Biking From Bristol to London

Much nicer than the M4. But much harder work.

AW day 2 woodsWho would have guessed that passers-by become less friendly as you cycle east across southern England, despite the massive increase in signs telling people to be courteous? That was just one conclusion that 33 year-old architect William Usher-Smith (right, below) and I came to whilst cycling from Bristol to London in three days. We followed Route Four – a clever itinerary winding mostly off-road along waterways for 160 miles, devised and maintained by Sustrans – “the UK’s leading sustainable transport charity”.


Saturday: Bristol to Honeystreet, Wiltshire. 48 miles

bathtobristolThe Bristol to Bath section is Sustrans’ flagship track, 15 miles along the old railway on car-free, easy-to-cycle tarmac. As we pedalled the gentle, leafy hill leading out of Bristol on that sunny morning, everyone – from hoodied teen to eastern European girl walking seven dogs – greeted us cheerily. Accustomed to London’s don’t-meet-anyone’s-eyes hostility, we wondered what they were after.
However, after passing though the 515 yard (471m) Staple Hill Tunnel, cheered perhaps that the engineering marvel of 1834 should be maintained just for cyclists, our London-inspired crusts of belligerence cracked, and we began to get “hellos!” in first.

awinbathGreeting all fellow path-users, we zoomed past a steam train graveyard, whizzed along the River Avon, wound through Bath’s Georgian streets, then crunched along the sun-dappled Kennet and Avon canal towpath. Holidaymakers on barges waved, mother geese with goslings hissed, and strollers stepped obligingly aside. In deep countryside, dreadlocked barge-dwellers returned our salaams enthusiastically. Children played, rabbits hopped, hawks hovered, and the valley shone green under pleasant summer sun. kennetandavon“These three days are going to be more memorable than a year in the office!” Will declared. “For good reasons, I hope…” He added.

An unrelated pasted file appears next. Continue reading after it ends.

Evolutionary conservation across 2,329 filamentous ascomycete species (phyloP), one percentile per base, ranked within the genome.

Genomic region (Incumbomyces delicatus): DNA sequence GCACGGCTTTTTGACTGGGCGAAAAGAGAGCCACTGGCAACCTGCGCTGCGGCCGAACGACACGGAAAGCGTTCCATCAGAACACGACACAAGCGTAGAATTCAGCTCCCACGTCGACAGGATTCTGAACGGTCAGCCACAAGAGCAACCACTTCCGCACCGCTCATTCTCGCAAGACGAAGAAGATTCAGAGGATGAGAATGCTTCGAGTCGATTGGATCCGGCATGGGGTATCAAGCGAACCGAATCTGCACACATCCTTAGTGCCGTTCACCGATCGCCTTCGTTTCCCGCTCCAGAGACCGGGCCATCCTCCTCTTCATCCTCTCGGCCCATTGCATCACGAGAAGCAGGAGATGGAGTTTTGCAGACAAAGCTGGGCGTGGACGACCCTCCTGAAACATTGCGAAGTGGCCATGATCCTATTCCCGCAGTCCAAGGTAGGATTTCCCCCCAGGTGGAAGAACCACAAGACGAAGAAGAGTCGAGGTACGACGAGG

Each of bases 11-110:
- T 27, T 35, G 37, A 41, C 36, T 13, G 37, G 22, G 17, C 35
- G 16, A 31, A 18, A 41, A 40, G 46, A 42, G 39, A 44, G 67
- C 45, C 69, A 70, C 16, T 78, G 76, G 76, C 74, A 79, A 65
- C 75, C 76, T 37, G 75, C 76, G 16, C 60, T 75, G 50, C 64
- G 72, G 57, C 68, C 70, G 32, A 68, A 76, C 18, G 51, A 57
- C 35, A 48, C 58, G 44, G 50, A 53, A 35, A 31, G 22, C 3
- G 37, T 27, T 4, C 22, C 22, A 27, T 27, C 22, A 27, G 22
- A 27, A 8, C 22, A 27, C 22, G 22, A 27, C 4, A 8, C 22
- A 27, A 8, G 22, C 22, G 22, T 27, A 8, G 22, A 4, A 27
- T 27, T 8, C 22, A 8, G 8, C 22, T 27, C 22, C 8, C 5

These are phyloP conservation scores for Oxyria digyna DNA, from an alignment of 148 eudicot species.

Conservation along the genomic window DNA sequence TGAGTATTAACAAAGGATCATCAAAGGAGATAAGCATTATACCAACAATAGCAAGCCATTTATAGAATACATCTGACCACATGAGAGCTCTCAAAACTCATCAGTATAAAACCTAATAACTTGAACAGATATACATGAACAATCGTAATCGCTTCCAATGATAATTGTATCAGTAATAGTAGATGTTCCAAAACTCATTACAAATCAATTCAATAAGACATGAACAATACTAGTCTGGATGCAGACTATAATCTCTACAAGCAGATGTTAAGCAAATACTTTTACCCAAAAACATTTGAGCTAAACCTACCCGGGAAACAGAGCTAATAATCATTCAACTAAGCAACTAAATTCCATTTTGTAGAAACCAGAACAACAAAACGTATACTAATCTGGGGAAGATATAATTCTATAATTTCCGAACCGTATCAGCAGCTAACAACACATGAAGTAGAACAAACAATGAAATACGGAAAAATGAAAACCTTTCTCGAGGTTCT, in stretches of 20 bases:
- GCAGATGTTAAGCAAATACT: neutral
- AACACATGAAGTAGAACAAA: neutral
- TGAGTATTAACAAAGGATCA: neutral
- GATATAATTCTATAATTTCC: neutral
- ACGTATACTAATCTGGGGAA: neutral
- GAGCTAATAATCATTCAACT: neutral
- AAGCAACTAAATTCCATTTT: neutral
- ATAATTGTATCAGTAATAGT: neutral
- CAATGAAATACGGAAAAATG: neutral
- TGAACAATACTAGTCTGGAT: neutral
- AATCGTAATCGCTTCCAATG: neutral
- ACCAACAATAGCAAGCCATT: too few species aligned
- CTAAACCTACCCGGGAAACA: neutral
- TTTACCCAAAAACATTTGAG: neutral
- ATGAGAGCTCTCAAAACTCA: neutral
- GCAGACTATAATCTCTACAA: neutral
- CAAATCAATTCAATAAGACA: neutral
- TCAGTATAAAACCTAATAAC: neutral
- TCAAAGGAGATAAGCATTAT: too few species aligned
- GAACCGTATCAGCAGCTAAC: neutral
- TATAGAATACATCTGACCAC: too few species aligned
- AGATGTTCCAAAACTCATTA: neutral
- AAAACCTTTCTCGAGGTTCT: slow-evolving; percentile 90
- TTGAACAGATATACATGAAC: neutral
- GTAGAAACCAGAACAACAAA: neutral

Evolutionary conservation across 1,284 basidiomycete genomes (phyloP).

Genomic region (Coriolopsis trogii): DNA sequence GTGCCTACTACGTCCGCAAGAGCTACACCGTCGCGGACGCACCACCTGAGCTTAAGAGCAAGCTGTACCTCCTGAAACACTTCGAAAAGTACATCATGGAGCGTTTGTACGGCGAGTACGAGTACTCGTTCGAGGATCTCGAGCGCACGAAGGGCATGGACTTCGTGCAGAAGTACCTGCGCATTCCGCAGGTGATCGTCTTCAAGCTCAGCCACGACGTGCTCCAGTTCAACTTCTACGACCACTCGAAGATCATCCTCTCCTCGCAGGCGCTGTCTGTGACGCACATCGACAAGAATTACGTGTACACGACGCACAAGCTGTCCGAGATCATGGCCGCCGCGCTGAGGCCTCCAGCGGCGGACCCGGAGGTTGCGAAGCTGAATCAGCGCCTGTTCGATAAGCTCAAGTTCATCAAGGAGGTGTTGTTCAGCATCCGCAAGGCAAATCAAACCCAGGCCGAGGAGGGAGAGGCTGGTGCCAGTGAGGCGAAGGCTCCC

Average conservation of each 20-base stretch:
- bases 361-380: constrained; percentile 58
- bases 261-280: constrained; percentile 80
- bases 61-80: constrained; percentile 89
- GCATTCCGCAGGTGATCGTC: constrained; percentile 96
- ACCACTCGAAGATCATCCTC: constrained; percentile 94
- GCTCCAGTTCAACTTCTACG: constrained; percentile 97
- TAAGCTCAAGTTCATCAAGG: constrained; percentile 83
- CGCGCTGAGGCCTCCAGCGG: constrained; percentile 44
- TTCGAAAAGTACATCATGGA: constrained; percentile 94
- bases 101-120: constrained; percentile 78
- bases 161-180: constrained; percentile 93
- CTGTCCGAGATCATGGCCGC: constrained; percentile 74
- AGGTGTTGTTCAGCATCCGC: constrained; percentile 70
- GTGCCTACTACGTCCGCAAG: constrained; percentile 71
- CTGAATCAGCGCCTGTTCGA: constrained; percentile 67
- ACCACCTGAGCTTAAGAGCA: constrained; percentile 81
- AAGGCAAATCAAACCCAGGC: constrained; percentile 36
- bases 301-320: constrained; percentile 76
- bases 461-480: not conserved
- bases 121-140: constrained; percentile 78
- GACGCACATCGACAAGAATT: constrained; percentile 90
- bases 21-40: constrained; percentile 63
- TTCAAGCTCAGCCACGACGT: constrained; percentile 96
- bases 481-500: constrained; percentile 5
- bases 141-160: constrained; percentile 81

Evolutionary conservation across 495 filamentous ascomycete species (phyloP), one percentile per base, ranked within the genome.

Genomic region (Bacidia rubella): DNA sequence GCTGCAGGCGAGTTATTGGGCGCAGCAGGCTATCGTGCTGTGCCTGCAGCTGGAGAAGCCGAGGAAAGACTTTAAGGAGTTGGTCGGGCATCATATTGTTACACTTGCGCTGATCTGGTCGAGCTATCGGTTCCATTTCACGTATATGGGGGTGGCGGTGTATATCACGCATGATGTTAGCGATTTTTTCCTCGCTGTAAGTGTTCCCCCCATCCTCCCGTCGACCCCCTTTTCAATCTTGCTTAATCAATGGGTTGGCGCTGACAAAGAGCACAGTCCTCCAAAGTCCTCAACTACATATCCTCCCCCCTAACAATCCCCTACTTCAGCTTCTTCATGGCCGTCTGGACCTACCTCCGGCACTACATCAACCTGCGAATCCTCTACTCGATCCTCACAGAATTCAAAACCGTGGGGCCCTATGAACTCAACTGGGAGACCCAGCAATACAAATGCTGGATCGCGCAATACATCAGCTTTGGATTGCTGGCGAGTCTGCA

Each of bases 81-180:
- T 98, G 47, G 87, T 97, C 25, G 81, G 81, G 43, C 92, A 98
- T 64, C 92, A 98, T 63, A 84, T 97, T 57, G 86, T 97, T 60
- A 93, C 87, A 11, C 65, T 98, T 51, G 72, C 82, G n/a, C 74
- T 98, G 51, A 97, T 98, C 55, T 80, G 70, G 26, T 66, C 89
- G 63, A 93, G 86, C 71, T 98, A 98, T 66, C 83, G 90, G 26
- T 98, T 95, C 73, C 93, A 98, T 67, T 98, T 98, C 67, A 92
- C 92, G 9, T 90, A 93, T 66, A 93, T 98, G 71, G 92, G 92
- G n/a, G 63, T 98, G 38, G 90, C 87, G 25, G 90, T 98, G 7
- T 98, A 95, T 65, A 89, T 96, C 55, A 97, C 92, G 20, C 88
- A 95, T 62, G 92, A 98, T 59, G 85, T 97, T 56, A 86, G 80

We sizzled along at a cracking canal-side pace into Wiltshire. Canals are intrinsically un-hilly, and we layman cyclists don’t like hills, so the broad, firm canal towpath was the bee’s knees. Disaster almost struck when a large fallen tree blocked the path, but we managed to lug our bikes and their colossally heavy panniers through the tangle of branches.treebattle

On we sped along the towpath, a brief pause in embarrassingly picturesque Bradford-On-Twee Bradord on AvonAvon (where every view would make a great jigsaw) (left, click it to see proprerly), through ugly but functional Trowbridge (where the towpath narrowed and we nearly knocked several agricultural-faced locals into the canal), sweatily upwards past the 29 Caen Hill Locks (ten minutes on a bike, six hours in a barge) (below) and into the ancient market town of Devises, where we stopped for tea.

050Route Four takes to country lanes after Devises, but we decided to stay on the towpath – 063more direct and prettier, we figured. The path narrowed, and plunging front wheel-first into the murky canal soon seemed inevitable. We crashed though nettles and brambles. I developed mega hay-fever, then got a puncture. After an unpleasant half an hour replacing my inner tube with eyes aflame and nose pouring snot, we returned to Sustrans’ road route.

Will US Pewsey ValeSoon we were soaring along rolling downs flanking the Vale of Pewsey, past pre-Roman fortifications and tombs, and a relatively unimpressive white horse. It was vastly more enjoyable than the canal, despite the farmhands whooshing by in souped-up hatchbacks. Tired as unfit men should be after nine hours exercise, we arrived in Honeystreet – the capital of crop circles.Pewsey Vale

Sunday, Honeystreet to Henley, Oxfordshire. 58 miles

074Fuelled by a majestic fry-up in our creepy B&B (all B&B’s are creepy), we set off, following the Sustrans road route past the villages of Clench and Cuckoo’s knob. Hooning down sunny Wiltshire lanes was a delight, but climbing them was dreary. So, carelessly discarding lessons learnt the previous day, we ignored the official route and rejoined the towpath.